AppBrain, which we've written about before, is a great place to search online for Android apps, and then select them to install to your device. In the past, however, you'd have to install the AppBrain App Market application, then "sync" your device with it. You would then see a list of apps to install manually. With the release of their Fast Web Installer, however, the apps are now pushed to your device. This is something that's expected to come later from Google. It was shown at Google I/O; it's the ability to select an app from the Android Market and have it sent to your device OTA. However,... Read more...
App store analytics firm Distimo has released its latest report. The June report covers the Apple App Store for iPad, the Apple App Store for iPhone, BlackBerry App World (Worldwide), Google Android Market, Nokia Ovi Store, Palm App Catalog and Windows Marketplace for Mobile, for May 2010. The following highlights were noted: More than 50% of applications are priced below or equal to $2.00 in all stores, with the exception of BlackBerry App World (which does not allow apps to be priced below $2.99) and Windows Marketplace for Mobile. The average price of all paid applications and the 100 most... Read more...
For those of us with bad vision (really bad, in our case), the optometrist is an annual ritual. The researchers at the Camera Culture team at MIT's Media Lab have developed an Android application to make optometry nearly a self-diagnostic procedure. What they have developed is an app that uses a set of lines and dots that a user manipulated while looking through a $2 “eye” which was created out of the technology of a holographic barcode scanning device previously developed by MIT. Before you ask, it's Android only. What a patient does is to continue to adjust the image things comes... Read more...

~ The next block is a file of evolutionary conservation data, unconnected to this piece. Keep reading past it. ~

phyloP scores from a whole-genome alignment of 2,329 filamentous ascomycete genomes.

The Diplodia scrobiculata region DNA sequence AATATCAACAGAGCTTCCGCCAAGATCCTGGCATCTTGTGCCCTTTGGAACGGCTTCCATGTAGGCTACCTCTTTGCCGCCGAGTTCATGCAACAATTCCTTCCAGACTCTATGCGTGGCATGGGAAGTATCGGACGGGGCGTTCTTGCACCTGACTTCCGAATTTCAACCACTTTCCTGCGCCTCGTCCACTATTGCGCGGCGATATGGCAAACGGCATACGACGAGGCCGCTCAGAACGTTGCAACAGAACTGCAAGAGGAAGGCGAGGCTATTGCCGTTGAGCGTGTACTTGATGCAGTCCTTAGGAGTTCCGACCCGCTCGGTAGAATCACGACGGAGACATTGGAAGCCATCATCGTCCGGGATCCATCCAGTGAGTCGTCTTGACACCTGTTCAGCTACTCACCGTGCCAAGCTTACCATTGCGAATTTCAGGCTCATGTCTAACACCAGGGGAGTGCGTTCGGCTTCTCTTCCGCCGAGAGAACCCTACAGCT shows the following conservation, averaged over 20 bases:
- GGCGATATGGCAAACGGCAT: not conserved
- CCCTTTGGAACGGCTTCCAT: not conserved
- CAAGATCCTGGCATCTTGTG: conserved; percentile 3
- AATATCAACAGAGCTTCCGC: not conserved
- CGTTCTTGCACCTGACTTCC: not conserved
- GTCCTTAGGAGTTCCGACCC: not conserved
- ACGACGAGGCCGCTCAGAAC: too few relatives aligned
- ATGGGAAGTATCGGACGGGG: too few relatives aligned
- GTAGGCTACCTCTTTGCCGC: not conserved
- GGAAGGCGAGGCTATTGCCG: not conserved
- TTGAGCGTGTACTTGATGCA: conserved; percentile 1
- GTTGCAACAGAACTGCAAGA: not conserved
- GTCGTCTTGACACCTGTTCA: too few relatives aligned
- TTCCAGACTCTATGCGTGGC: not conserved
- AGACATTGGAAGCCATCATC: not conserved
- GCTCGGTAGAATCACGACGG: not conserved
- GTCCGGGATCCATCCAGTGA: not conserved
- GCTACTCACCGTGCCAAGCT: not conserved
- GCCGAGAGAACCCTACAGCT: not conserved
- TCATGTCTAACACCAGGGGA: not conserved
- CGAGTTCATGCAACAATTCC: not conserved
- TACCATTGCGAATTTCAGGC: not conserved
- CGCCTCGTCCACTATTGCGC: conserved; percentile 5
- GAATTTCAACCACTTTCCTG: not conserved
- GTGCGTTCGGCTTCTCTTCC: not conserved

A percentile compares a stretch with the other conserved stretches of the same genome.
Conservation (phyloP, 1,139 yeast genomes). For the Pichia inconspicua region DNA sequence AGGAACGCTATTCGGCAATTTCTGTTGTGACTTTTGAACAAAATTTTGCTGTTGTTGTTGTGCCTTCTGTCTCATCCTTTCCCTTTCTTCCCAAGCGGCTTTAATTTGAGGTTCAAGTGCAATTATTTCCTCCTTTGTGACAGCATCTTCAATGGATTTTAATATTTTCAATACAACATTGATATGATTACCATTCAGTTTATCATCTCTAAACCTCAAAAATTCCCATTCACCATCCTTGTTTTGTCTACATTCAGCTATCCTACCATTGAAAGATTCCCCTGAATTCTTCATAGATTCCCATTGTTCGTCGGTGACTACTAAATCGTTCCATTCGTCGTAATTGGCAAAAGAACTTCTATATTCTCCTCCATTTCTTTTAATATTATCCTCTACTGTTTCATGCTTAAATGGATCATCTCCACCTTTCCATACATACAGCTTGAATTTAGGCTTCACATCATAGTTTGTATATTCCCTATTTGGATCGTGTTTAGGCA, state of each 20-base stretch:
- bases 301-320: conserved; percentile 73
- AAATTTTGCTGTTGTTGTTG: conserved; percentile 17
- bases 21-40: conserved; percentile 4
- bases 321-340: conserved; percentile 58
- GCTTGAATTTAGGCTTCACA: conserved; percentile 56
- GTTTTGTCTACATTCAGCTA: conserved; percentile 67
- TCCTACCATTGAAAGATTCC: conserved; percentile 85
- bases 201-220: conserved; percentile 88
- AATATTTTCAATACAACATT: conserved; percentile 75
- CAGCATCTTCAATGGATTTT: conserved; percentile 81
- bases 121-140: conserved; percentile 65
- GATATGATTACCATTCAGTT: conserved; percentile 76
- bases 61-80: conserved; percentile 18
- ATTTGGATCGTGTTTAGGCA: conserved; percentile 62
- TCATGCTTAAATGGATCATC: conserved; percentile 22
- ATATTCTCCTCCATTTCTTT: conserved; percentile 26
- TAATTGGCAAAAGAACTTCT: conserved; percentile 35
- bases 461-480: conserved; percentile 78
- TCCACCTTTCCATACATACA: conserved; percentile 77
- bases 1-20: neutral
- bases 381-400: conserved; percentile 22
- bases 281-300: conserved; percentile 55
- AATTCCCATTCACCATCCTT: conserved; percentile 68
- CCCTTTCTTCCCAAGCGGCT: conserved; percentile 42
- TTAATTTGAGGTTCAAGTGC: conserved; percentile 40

Considering Microsoft and Google are competitors in the mobile phone space, it may seem a bit surprising that Microsoft is writing applications for the Google Android platform. In reality, though, Microsoft has previously released a couple of applications for competing platforms. In December 2008, Microsoft produced its first iPhone app called Seadragon. The software giant then released Tag for the iPhone in early 2009. Microsoft has also made Tag available on J2ME, BlackBerry, and Symbian S60 platforms. Now, Tag is available for Android. Tag is an application that links 2D barcodes to websites,... Read more...